Tuesday, January 29, 2013

The Obliging Rose Bush

I have an uncle who died of cancer. Within weeks of his diagnosis, the horrible disease ravaged his body, and my aunt was left alone. My uncle didn't believe in life after death and after their two children died in a car accident, years before, they never visited the gravesite again — but they had a plan: the whole family would to be buried together and in this way, would be together forever, which was comforting. However, when the time arrived, the paperwork could not be located and the nearing plots had already been sold. As a result, my uncle was buried elsewhere — in a grassless, dirt-filled graveyard, embellished with various cacti. The whole thing carried a bitter sting, and needless to say, was distressing to my aunt and her family.

So I came up with a plan, and this is how it went:

Dear Aunt [Sally]:

Today, I made something special to take to the graveyard.

A capsule with your family pictures and a special, secret message.

Then I went to just the right place...

Where I dug a stealthy hole...

And hoped not to get caught.

I took some of the hallowed ground
for you to plant in your garden.
(I love your garden)

 ...and left something in its place.

Then I filled in the edges with dirt and grass clippings.

And "borrowed" a flower from the cemetery 
rose bushes to cover my tracks.

 I kept some of the displaced soil for you to put with my uncle.
As far as I can figure, if you're buried in the same soil, 
you're buried in the same place.

Then I stood back and admired my handiwork...
and thought of you all.

Nearby, I found another grave of interest: that of my maternal grandfather's (we think).
My mother has been without family roots most of her life, so I dug up some of his 
grass and sent her some "roots" to plant in her yard.

I may have borrowed another flower from 
those lovely, obliging rose bushes.

After my visit to this sanctified place, I packaged up the grass and dirt — stuffed with plastic ice cubes to keep it cool — along with pictures of my doings. I am told that the grass was planted in the respective yards, and the precious soil was placed appropriately. I am further informed that the grass spread quickly through my aunt's garden and was soon transplanted to my uncle's grave — which in my cousin's head is the most thriving, grassy mound in the driest necropolis ever to be found — but in reality, upon recent inspection, is a small patch of beautiful green which I hear my cousin waters regularly. I like to imagine him sloshing along with his watering can, whistling a happy tune.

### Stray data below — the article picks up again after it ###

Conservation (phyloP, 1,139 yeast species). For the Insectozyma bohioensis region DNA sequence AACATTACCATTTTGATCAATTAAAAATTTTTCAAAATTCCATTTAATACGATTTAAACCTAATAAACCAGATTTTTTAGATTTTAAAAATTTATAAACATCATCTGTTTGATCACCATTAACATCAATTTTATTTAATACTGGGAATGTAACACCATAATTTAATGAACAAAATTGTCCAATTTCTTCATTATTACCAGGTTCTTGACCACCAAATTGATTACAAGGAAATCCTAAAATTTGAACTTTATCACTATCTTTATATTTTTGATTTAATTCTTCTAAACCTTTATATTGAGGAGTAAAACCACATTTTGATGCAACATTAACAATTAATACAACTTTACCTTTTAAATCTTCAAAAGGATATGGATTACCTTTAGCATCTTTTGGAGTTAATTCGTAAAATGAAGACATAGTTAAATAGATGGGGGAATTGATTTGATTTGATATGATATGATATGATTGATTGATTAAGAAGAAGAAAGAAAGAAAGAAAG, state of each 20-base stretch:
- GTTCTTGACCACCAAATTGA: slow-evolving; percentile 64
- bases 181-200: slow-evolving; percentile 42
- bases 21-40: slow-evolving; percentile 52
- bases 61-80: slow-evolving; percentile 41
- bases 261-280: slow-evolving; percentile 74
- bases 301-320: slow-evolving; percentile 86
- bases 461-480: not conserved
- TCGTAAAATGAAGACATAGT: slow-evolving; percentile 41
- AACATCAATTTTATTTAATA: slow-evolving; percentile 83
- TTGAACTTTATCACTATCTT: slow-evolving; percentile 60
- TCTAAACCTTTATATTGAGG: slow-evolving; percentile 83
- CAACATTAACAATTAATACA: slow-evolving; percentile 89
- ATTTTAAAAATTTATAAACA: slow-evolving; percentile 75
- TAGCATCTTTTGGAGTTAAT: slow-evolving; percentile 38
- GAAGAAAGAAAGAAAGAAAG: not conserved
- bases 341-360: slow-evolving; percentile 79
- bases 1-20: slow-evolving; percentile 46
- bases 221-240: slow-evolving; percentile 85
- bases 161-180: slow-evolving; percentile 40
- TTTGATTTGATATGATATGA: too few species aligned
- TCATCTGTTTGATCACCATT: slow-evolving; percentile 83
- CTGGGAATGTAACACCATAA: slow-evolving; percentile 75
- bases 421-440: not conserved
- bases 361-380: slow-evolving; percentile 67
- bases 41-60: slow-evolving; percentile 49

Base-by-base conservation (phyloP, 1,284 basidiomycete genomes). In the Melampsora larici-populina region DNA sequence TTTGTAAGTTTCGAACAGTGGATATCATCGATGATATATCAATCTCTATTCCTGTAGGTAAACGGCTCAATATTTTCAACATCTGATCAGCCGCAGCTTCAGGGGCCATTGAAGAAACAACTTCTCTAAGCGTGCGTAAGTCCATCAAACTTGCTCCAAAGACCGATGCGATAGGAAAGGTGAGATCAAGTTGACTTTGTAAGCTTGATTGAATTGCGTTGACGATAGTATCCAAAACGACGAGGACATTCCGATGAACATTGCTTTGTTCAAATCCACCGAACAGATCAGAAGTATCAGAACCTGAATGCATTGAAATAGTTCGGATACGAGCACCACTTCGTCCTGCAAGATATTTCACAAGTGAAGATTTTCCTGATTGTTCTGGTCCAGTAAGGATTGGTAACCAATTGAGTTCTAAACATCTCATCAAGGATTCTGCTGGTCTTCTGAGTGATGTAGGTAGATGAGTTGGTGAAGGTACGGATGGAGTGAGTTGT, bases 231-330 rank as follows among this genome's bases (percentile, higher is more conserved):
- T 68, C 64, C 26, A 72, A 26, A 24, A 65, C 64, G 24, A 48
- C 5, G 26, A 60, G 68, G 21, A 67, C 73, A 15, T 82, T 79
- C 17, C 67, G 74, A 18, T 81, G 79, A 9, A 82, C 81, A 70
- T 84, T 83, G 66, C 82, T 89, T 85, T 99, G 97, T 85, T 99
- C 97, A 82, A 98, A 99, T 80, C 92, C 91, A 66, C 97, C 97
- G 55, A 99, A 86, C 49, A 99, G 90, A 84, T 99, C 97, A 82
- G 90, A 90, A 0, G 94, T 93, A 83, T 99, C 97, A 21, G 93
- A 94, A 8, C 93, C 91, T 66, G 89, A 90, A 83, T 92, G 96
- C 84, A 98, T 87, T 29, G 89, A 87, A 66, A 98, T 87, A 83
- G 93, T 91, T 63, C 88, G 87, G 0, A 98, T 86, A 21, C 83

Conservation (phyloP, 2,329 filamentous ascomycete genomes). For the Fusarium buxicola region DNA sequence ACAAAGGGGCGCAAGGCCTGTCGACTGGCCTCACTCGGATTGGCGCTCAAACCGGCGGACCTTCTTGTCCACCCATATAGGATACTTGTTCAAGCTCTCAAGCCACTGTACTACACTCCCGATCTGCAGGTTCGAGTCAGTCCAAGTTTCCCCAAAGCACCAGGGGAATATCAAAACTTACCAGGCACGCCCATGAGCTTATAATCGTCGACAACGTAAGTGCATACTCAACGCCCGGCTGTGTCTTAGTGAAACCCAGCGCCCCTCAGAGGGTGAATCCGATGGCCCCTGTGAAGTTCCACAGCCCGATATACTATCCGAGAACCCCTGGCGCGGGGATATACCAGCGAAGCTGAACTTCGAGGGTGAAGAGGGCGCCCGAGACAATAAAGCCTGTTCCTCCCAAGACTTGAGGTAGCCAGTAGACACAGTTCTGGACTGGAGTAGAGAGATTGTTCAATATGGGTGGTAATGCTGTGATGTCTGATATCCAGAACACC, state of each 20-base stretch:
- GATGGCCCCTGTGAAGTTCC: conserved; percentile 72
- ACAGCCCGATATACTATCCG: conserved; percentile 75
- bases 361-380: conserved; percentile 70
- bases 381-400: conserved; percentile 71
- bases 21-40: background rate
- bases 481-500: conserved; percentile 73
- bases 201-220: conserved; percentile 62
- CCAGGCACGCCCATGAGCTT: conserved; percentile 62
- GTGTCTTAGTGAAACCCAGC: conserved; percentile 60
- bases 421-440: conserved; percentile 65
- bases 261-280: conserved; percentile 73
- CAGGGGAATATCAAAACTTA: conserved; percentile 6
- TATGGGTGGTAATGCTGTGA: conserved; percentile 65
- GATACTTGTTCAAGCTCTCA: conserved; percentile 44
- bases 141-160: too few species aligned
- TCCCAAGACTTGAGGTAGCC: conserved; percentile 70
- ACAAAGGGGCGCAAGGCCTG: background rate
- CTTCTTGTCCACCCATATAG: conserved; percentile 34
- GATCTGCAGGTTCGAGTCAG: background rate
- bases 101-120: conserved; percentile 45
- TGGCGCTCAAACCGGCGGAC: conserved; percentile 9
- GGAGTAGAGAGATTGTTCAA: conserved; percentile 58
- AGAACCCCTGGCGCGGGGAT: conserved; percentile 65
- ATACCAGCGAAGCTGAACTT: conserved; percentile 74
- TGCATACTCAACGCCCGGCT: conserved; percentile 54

**Oh, happiness!**

What wonderful feedback to receive after all of these months.

Thank you for reading.

All Best,


P.S. My aunt leaned over and whispered in my ear that someday I would have to tell her the secret message. Perhaps someday...

Thursday, January 10, 2013

The Five-Dollar Debacle

A few weeks ago, while driving, I caught sight of something in the road, and ever the curious girl, I slowed down to investigate. This is what I found. I searched around to see if anyone obvious might may have dropped the bill, but the road was empty and the weather was starting to turn. I knew the fragile denomination would soon be lost to the snow plows, so I rescued it in the hopes of reuniting it with its owner.

As I continued to drive, my thoughts kept drifting back to the note, sitting in the lower dash of my car — separated and special. I wondered what good could be accomplished in the world with so small amount as five dollars, and the more I pondered, the more I realized I needed advice from a person much wiser than myself.

My four and six-year-old nephews imparted their counsel with enthusiasm: "Give it to someone else!" and "Buy stuff!" My sister, who is pregnant and craving sweets, added, "I'd buy cookies."

Photo credit: Debarshi Ray / Foter.com / CC BY-SA
Cookies! It was obvious... in my small, yet meaningful world, cookies always equal love, as do CUPCAKES ... and I'm all about spreading the love. Five dollars, however, was not much to go around when divided by seven billion people. My brain crackled and sizzled — an occurrence which my siblings will tell you is rare — and by morning, a solution had sprouted in my stewing, calculating head: cookies were not meant to be divided, they were meant to be shared, and that is a monumental difference, as the sharing itself multiplies the joy-producing effect. It was my job to somehow multiply the joy produced by those five dollars.

Now, I've always been a bit of a letter writer. It is my opinion that getting a hand-written letter in the mail is the equivalent of receiving a telegram in the nineteen-fifties — and stamps definitely fell within my budget range. So, I sat down and wrote some letters, plus a few more that could be hand delivered.

Some examples of my care-laden communications included the following:

Encouraging a nephew in the military who is nervous about getting deployed; an overdue thank you note to an elderly gent who has shared his wisdom with me on more than one occasion; a letter to someone of whom I needed to ask forgiveness; a message detailing the special qualities in a friend who was down on herself; a quick thank you note through the bank shoot to the teller who always smiles at me (as I was driving away, of course!)... and so forth.

After all that letter writing, there was still one thing left to be done:

Just think of all the friends I'll make with a sign like that! I'm the luckiest girl in the world! 

Why am I always surprised to find that I'm the one who is blessed? Please join me in my clumsy, near debacle-ish efforts to make the world a slightly better place.

Until Next Time,

Eliott McKay

To find out how this story ends, click here: The Crank Call.

Inkitt Contest